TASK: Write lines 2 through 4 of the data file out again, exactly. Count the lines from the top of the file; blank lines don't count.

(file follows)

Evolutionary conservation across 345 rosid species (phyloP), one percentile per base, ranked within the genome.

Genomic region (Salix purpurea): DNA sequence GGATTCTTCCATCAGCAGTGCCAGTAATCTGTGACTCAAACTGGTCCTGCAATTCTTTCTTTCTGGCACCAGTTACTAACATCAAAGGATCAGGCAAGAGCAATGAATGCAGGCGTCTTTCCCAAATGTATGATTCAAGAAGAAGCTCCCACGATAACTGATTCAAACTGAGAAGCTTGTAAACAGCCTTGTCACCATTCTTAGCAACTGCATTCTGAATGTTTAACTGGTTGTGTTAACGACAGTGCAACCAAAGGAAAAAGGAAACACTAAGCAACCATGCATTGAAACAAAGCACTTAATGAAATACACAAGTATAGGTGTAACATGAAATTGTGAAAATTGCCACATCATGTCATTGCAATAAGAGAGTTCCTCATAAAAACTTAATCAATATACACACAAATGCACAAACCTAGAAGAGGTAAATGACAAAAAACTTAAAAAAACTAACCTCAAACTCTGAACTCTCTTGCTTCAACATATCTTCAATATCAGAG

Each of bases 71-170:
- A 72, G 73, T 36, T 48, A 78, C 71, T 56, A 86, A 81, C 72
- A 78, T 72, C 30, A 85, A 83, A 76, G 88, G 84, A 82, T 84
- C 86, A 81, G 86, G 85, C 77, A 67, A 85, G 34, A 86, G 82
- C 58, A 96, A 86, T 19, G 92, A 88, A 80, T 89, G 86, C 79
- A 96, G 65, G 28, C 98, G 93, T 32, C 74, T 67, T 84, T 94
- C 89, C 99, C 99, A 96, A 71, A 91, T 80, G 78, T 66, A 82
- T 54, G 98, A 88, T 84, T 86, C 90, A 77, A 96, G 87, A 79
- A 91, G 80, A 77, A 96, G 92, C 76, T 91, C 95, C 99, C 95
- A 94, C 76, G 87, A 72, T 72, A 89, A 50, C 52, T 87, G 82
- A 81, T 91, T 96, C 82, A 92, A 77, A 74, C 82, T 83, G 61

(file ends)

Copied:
Genomic region (Salix purpurea): DNA sequence GGATTCTTCCATCAGCAGTGCCAGTAATCTGTGACTCAAACTGGTCCTGCAATTCTTTCTTTCTGGCACCAGTTACTAACATCAAAGGATCAGGCAAGAGCAATGAATGCAGGCGTCTTTCCCAAATGTATGATTCAAGAAGAAGCTCCCACGATAACTGATTCAAACTGAGAAGCTTGTAAACAGCCTTGTCACCATTCTTAGCAACTGCATTCTGAATGTTTAACTGGTTGTGTTAACGACAGTGCAACCAAAGGAAAAAGGAAACACTAAGCAACCATGCATTGAAACAAAGCACTTAATGAAATACACAAGTATAGGTGTAACATGAAATTGTGAAAATTGCCACATCATGTCATTGCAATAAGAGAGTTCCTCATAAAAACTTAATCAATATACACACAAATGCACAAACCTAGAAGAGGTAAATGACAAAAAACTTAAAAAAACTAACCTCAAACTCTGAACTCTCTTGCTTCAACATATCTTCAATATCAGAG

Each of bases 71-170:
- A 72, G 73, T 36, T 48, A 78, C 71, T 56, A 86, A 81, C 72